Class 12 Maths NCERT Solutions for Chapter 13 Probability Exercise 13.1
Probability Exercise 13.1 Solutions
1. Given that E and F are events such that P(E) = 0.6, P(F) = 0.3 and P(E∩F) = 0.2, find P (EF) and P(FE).
Solution
It is given that P(E) = 0.6, P(F) = 0.3, and P(E⋂F) 0.2
2. Compute P(AB), if P(B) = 0.5 and P (A ∩ B) = 0.32
Solution
It is given that P(B) = 0.5 and P(A ∩ B) = 0.32
3. If P(A) = 0.8, P(B) = 0.5 and P(BA) = 0.4, find
(i) P(A ∩ B)
(ii) P(AB)
(iii) P(A ∪ B)
Solution
It is given that P(A) = 0.8, P(B) = 0.5, and P(BA) = 0.4
(i) P (BA) = 0.4
4. Evaluate P (A ∪ B), if 2P (A) = P (B) =5/13 and P(AB) =2/5
Solution
It is given that, 2P(A) = P(B) = 5/13
⇒ P(A) = 5/26 and P(B) = 5/13
P(A/B) = 2/5
5. If P(A) = 6/11, P(B) = 5/11 and and P(A ∪ B) = 7/11 find
(i) P(A ∩ B)
(ii) P(AB)
(iii) P(BA)
Solution
It is given that P(A) = 6/11, P(B) = 5/11, and P(A ∪ B) = 7/11
(i) P(A ∪ B) = 7/11
∴ P(A) + P(B)  P(A ∩ B) = 7/11
6. A coin is tossed three times, where
(i) E: head on third toss, F: heads on first two tosses
(ii) E: at least two heads, F: at most two heads
(iii) E: at most two tails, F: at least one tail
Solution
If a coin is tossed three times, then the sample space S is
S = {HHH, HHT, HTH, HTT, THH, THT, TTH, TTT}
It can be seen that the sample space has 8 elements.
(i) E = {HHH, HTH, THH, TTH}
F = {HHH, HHT}
E ∩ F = {HHH}
(ii) E = {HHH, HHT, HTH, THH}
F = {HHT, HTH, HTT, THH, THT, TTH, TTT}
E ∩ F = {HHT, HTH, THH}
(iii) E = {HHH, HHT, HTT, HTH, THH, THT, TTH}
F = {HHT, HTT, HTH, THH, THT, TTH, TTT}
∴ E ∩ F = { HHT, HTT, HTH, THH, THT, TTH}
7. Two coins are tossed once, where
(i) E: tail appears on one coin, F: one coin shows head
(ii) E: not tail appears, F: no head appears
Solution
If two coins are tossed once, then the sample space S is
S = { HH, HT, TH, TT}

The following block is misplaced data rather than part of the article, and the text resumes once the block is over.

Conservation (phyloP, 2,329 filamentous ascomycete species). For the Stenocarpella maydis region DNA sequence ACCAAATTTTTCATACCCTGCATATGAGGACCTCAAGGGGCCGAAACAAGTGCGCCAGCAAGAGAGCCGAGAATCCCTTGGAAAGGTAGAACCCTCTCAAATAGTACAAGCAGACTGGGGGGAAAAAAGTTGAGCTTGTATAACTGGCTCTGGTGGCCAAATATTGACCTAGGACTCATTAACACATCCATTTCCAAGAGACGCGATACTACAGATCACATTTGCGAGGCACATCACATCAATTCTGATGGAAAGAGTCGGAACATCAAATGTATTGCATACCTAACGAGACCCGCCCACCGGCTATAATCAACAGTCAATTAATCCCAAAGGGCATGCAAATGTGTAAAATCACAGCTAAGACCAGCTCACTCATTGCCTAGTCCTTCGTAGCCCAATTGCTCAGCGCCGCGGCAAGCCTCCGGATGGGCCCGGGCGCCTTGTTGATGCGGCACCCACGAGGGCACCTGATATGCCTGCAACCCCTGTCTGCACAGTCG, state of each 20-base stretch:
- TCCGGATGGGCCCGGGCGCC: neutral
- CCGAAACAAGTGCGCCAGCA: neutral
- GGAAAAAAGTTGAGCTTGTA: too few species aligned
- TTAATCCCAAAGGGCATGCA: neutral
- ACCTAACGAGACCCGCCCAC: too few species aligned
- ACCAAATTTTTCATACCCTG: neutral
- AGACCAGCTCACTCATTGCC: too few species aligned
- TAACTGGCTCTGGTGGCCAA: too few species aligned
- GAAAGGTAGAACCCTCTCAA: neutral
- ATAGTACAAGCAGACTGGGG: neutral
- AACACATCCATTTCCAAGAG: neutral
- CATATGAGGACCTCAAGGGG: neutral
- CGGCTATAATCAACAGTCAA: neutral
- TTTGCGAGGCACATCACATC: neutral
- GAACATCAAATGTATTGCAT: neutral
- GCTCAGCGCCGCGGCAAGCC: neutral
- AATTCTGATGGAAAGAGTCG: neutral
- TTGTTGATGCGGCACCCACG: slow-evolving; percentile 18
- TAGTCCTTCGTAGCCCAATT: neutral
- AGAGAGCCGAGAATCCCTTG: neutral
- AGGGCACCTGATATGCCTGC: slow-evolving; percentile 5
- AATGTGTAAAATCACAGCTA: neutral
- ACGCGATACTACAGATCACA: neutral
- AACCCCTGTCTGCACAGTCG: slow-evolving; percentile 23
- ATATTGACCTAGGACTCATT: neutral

(i) E = { HT, TH}
F = { HT, TH}
(ii) E = {HH}
F = {TT}
∴ E ∩ F = Î¦
P (F) = 1 and P (E ∩ F) = 0
8. A die is thrown three times, E: 4 appears on the third toss, F: 6 and 5 appears respectively on first two tosses .
Solution
If a die is thrown three times, then the number of elements in the sample space will be 6 × 6 × 6 = 216
F = {(6, 5, 1), (6, 5, 2), (6, 5, 3), (6, 5, 4), (6, 5, 5), (6, 5, 6)}
∴ E ∩ F = {(6, 5, 4)}
9. Mother, father and son line up at random for a family picture
E: son on one end, F: father in middle
Solution
If mother (M), father (F), and son (S) line up for the family picture, then the sample space will be
S = {MFS, MSF, FMS, FSM, SMF, SFM}
⇒ E = {MFS, FMS, SMF, SFM}
F = {MFS, SFM}
∴ E ∩ F = {MFS, SFM}
10. A black and a red dice are rolled.
(a) Find the conditional probability of obtaining a sum greater than 9, given that the black die resulted in a 5.
(b) Find the conditional probability of obtaining the sum 8, given that the red die resulted in a number less than 4.
Solution
Let the first observation be from the black die and second from the red die.
When two dice (one black and another red) are rolled, the sample space S has 6 × 6 = 36 number of elements.
Let
A: Obtaining a sum greater than 9
= {(4, 6), (5, 5), (5, 6), (6, 4), (6, 5), (6, 6)}
B: Black die results in a 5.
= {(5, 1), (5, 2), (5, 3), (5, 4), (5, 5), (5, 6)}
∴ A ∩ B = {(5, 5), (5, 6)}
The conditional probability of obtaining a sum greater than 9, given that the black die resulted in a 5, is given by P (AB).
PAB = PA∩BPB = 236636 = 26 = 13
(b) E: Sum of the observations is 8.
= {(2, 6), (3, 5), (4, 4), (5, 3), (6, 2)}
F: Red die resulted in a number less than 4.
The conditional probability of obtaining the sum equal to 8, given that the red die resulted in a number less than 4, is given by P (E/F).
11. A fair die is rolled. Consider events E = {1, 3, 5}, F = {2, 3} and G = {2, 3, 4, 5}
Find
(i) P (EF) and P (FE)
(ii) P (EG) and P (GE)
(ii) P ((E ∪ F)G) and P ((E ∩ G)G)
Solution
When a fair die is rolled, the sample space S will be
S = {1, 2, 3, 4, 5, 6}
It is given that E = {1, 3, 5}, F = {2, 3}, and G = {2, 3, 4, 5}
∴ P(E) = 3/6 = 1/2
P(F) = 2/6 = 1/3
P(G) = 4/6 = 2/3
(i) E ∩ F = {3}